“OP: You are absolutely the hugest AH here and if you are honest you didn’t want to have to ‘deal’ with this awful creature you hear at least two stories a week about.”
“She’s a human fu*king child who just wants to be a part of her class and again, selfish fu*ks like yourself leave kids like Avery excluded and you teach your child to bully by exclusion, if not worse.”
“The worst part is you felt justified by trying to convince us how ‘bad’ A SEVEN YEAR OLD CHILD ON THE SPECTRUM IS. A CHILD. You wanted us to tell you you’re a hero for treating that young girl like sh*t.”
“YTA. Big time. You owe Avery and her mom an apology to their faces and a promise to do better about not being an ableist AH.” –CeruleanRose9
“As a mom of two kids on the autism spectrum, you are the parent I hated when my kids were growing up. My kids would be in tears knowing they were the only ones left out over things they had no control over. YTA. Be kind and do better!” –mama2esb
“…Who makes plans in front of someone not involved?! This isn’t just a school thing. This is a real world etiquette thing.”
“I am so tired of people being like this and claiming it’s whatever and just about inclusivity. It is manners. If someone isn’t invited they shouldn’t know that it is happening and they certainly shouldn’t be singled tf out.” –MsTakeIn
“OP breaking the rules is secondary to me. I’m more concerned that instead of making it a teaching moment with her daughter to be kind, caring and compassionate to everyone, she decided to teach her daughter that a person with disability is LESS THAN. Huge YTA.” –jshady8
“This is a hard one because I have kids with disabilities that never get invited to things and it’s so devastatingly heartbreaking seeing them so hurt. My son is 7.5 and has never even been asked for a playdate.”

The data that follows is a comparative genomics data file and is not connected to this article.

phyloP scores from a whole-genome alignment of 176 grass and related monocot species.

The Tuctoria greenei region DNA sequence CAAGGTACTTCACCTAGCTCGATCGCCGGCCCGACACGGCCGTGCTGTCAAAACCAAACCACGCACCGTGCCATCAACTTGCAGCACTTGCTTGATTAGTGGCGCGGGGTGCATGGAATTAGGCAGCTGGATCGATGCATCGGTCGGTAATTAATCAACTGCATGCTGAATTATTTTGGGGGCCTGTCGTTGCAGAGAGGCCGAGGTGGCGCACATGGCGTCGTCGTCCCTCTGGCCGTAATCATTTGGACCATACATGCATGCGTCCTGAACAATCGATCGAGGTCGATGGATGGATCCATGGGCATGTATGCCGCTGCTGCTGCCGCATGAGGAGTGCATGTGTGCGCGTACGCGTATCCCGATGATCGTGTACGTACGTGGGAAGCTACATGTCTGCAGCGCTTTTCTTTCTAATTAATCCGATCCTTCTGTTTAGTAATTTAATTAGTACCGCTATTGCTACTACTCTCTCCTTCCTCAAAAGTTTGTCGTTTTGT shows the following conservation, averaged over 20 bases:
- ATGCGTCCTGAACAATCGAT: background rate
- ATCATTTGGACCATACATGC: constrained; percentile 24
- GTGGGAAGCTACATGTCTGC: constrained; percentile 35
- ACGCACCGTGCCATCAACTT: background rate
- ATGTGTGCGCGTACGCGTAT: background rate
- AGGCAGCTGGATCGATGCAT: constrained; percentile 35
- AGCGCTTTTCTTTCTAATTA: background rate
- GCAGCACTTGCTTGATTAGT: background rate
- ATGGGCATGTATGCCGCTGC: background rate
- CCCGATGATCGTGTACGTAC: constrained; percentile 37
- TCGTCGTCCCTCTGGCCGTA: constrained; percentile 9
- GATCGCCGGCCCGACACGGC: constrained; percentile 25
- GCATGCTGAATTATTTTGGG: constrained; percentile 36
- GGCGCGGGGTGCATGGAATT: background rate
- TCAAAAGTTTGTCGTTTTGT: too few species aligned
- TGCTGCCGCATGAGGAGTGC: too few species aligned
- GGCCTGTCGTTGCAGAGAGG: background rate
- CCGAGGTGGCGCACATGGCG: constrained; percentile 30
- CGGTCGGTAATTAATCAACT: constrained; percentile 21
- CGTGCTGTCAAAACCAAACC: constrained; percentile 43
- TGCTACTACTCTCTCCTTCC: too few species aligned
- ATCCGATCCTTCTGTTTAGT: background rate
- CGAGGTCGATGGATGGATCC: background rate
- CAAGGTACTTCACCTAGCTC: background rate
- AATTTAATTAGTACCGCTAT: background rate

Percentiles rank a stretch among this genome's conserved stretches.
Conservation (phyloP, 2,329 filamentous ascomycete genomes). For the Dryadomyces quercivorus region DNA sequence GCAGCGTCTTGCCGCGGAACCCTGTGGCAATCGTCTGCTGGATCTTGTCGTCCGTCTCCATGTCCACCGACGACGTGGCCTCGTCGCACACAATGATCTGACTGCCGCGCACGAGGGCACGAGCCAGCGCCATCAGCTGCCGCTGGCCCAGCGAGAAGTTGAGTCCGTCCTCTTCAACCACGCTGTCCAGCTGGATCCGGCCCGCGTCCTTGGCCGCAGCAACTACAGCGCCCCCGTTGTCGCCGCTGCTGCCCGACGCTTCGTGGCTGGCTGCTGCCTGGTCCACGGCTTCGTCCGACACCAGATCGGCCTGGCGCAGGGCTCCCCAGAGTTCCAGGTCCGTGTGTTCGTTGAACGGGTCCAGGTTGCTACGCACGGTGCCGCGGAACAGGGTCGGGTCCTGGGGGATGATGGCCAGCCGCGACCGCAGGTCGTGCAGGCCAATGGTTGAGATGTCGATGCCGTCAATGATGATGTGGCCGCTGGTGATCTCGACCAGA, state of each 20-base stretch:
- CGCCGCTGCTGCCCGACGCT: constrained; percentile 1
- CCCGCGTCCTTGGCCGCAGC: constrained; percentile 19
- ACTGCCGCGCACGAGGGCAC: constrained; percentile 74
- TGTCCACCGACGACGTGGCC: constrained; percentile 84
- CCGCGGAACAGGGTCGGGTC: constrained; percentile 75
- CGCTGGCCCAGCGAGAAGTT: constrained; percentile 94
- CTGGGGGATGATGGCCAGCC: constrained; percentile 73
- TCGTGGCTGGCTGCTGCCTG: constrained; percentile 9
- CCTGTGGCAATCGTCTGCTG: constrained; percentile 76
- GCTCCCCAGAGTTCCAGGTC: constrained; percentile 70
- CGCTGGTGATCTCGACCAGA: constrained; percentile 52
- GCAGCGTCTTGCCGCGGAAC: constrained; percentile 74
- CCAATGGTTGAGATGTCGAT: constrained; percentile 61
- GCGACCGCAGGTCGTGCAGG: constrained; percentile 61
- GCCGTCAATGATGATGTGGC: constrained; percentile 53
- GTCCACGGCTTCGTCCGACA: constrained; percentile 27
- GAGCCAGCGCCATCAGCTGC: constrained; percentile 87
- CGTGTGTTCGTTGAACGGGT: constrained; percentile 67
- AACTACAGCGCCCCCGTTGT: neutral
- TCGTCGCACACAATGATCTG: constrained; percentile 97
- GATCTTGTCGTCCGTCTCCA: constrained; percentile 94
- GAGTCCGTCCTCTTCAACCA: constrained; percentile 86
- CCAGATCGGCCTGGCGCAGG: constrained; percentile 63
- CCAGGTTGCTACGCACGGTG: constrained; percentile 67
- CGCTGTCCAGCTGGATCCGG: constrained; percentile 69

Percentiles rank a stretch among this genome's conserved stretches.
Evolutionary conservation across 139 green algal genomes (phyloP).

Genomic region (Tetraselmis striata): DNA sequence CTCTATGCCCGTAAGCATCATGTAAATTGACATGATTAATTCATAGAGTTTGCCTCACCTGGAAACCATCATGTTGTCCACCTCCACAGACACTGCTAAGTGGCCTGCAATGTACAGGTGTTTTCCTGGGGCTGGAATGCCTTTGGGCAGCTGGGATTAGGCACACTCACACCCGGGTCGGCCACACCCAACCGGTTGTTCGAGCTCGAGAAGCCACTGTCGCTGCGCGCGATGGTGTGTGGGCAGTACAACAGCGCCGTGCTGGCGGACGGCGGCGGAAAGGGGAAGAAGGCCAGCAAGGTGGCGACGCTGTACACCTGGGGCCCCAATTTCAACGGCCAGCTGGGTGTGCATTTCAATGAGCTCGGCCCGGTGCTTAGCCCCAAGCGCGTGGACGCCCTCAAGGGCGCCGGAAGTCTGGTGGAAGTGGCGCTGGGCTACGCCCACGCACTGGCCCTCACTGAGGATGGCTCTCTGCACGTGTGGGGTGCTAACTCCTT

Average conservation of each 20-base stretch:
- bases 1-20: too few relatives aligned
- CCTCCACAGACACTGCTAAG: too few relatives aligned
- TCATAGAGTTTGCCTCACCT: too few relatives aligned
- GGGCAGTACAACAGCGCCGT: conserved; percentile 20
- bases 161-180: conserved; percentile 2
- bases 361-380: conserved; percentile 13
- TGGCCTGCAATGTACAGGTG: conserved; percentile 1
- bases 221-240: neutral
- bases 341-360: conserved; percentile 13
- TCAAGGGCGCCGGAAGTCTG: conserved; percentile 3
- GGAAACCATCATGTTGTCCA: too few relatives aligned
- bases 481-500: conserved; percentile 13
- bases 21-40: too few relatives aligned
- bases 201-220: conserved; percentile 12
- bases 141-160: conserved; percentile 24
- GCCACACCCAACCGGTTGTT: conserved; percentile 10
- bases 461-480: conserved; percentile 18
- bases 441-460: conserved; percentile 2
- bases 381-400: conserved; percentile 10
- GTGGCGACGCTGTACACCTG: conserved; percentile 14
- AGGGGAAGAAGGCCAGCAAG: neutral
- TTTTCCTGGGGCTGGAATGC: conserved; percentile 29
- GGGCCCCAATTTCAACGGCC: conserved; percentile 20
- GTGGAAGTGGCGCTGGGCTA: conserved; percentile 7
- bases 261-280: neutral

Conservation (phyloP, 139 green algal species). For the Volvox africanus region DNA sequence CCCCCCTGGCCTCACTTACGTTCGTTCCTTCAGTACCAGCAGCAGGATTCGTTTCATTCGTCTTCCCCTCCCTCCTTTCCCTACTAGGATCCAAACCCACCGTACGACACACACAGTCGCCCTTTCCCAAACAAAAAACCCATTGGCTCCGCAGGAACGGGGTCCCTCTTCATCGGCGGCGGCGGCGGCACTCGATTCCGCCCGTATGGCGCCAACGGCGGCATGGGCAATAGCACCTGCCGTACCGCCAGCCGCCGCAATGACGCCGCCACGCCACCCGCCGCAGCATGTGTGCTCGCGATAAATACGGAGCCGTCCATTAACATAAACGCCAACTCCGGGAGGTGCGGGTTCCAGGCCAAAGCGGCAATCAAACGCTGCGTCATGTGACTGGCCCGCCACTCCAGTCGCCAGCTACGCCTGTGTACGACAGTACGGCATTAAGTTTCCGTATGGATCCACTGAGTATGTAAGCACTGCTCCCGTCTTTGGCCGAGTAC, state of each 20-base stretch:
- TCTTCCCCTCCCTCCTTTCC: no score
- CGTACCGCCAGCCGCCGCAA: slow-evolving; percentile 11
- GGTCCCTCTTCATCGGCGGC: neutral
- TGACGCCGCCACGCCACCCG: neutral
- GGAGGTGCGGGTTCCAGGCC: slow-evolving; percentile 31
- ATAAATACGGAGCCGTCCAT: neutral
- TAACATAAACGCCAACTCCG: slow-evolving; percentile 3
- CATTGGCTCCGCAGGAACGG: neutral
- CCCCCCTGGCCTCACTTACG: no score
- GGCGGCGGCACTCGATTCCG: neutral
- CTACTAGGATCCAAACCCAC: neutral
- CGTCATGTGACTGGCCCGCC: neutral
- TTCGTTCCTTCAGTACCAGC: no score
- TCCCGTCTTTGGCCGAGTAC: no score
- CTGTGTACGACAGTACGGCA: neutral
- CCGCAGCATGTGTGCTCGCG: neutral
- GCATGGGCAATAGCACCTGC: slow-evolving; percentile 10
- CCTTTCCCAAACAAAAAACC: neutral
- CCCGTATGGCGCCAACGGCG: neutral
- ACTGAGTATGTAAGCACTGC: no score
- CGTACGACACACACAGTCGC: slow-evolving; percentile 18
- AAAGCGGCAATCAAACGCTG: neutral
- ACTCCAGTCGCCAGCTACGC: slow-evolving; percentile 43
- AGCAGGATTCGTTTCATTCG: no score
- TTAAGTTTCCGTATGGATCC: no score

“My 15yo has never had a party. But the fact is your daughter comes first and if she will feel uncomfortable about inviting the child with special needs, then that seriously needs consideration.”“I DO think you need to talk to your daughter though about inclusivity and acceptance, but she still shouldn’t be forced to invite someone she doesn’t want to.”
“I DON’T think inviting the whole class and excluding that one child was the right thing to do. That is a real a**hole move for sure.”
“You could have invited just a handful of kids (the school rules are BS), the school really can’t tell you who you can and can’t invite to a party, that’s none of their business. There are ways you could have sent invites without disrupting the teacher and class.”
“I know this isn’t quite the same but I won’t restrict certain party foods in case of other kids having allergies, it’s MY child’s party and they should be able to eat whatever without dietry/allergy restrictions. I will inform the parents that it’s not an allergen safe party, and the parents can decide whether or not to bring them, or bring their own food with them.” –Foxxy_Vixen35
Hopefully OP can learn from this.